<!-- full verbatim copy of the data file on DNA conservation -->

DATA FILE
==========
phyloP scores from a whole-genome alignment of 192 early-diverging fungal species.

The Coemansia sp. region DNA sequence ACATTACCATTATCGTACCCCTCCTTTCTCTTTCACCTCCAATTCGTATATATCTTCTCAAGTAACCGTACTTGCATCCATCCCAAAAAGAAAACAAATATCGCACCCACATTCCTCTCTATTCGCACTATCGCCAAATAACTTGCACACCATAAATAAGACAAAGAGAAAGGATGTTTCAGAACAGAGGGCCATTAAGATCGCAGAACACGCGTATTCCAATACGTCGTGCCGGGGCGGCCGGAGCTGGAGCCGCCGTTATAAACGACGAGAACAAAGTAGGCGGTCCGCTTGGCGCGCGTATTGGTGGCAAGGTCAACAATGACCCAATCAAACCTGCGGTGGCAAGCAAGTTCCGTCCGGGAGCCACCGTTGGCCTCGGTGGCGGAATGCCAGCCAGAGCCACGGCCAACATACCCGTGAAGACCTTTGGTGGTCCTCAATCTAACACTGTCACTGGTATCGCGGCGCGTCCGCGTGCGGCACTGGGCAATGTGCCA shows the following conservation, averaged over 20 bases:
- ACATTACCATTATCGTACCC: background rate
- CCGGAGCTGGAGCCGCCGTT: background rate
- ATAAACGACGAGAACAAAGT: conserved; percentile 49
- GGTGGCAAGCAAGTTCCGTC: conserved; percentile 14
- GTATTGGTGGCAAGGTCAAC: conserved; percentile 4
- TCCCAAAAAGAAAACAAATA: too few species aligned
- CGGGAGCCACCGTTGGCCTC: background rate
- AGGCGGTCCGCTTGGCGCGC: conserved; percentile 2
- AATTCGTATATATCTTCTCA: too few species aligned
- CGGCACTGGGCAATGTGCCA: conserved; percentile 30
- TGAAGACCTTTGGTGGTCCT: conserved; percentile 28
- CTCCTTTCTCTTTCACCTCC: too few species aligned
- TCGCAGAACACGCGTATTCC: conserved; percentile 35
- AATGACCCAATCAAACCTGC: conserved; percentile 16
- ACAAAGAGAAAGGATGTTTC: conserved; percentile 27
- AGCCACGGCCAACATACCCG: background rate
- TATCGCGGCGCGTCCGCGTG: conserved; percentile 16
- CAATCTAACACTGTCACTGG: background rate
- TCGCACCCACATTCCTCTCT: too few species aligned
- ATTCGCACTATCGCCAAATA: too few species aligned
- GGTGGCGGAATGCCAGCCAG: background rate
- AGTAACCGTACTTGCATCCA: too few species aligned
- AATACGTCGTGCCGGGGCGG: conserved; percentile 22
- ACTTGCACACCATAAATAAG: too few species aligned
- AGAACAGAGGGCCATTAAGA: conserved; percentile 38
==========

phyloP scores from a whole-genome alignment of 192 early-diverging fungal species.

The Coemansia sp. region DNA sequence ACATTACCATTATCGTACCCCTCCTTTCTCTTTCACCTCCAATTCGTATATATCTTCTCAAGTAACCGTACTTGCATCCATCCCAAAAAGAAAACAAATATCGCACCCACATTCCTCTCTATTCGCACTATCGCCAAATAACTTGCACACCATAAATAAGACAAAGAGAAAGGATGTTTCAGAACAGAGGGCCATTAAGATCGCAGAACACGCGTATTCCAATACGTCGTGCCGGGGCGGCCGGAGCTGGAGCCGCCGTTATAAACGACGAGAACAAAGTAGGCGGTCCGCTTGGCGCGCGTATTGGTGGCAAGGTCAACAATGACCCAATCAAACCTGCGGTGGCAAGCAAGTTCCGTCCGGGAGCCACCGTTGGCCTCGGTGGCGGAATGCCAGCCAGAGCCACGGCCAACATACCCGTGAAGACCTTTGGTGGTCCTCAATCTAACACTGTCACTGGTATCGCGGCGCGTCCGCGTGCGGCACTGGGCAATGTGCCA shows the following conservation, averaged over 20 bases:
- ACATTACCATTATCGTACCC: background rate
- CCGGAGCTGGAGCCGCCGTT: background rate
- ATAAACGACGAGAACAAAGT: conserved; percentile 49
- GGTGGCAAGCAAGTTCCGTC: conserved; percentile 14
- GTATTGGTGGCAAGGTCAAC: conserved; percentile 4
- TCCCAAAAAGAAAACAAATA: too few species aligned
- CGGGAGCCACCGTTGGCCTC: background rate
- AGGCGGTCCGCTTGGCGCGC: conserved; percentile 2
- AATTCGTATATATCTTCTCA: too few species aligned
- CGGCACTGGGCAATGTGCCA: conserved; percentile 30
- TGAAGACCTTTGGTGGTCCT: conserved; percentile 28
- CTCCTTTCTCTTTCACCTCC: too few species aligned
- TCGCAGAACACGCGTATTCC: conserved; percentile 35
- AATGACCCAATCAAACCTGC: conserved; percentile 16
- ACAAAGAGAAAGGATGTTTC: conserved; percentile 27
- AGCCACGGCCAACATACCCG: background rate
- TATCGCGGCGCGTCCGCGTG: conserved; percentile 16
- CAATCTAACACTGTCACTGG: background rate
- TCGCACCCACATTCCTCTCT: too few species aligned
- ATTCGCACTATCGCCAAATA: too few species aligned
- GGTGGCGGAATGCCAGCCAG: background rate
- AGTAACCGTACTTGCATCCA: too few species aligned
- AATACGTCGTGCCGGGGCGG: conserved; percentile 22
- ACTTGCACACCATAAATAAG: too few species aligned
- AGAACAGAGGGCCATTAAGA: conserved; percentile 38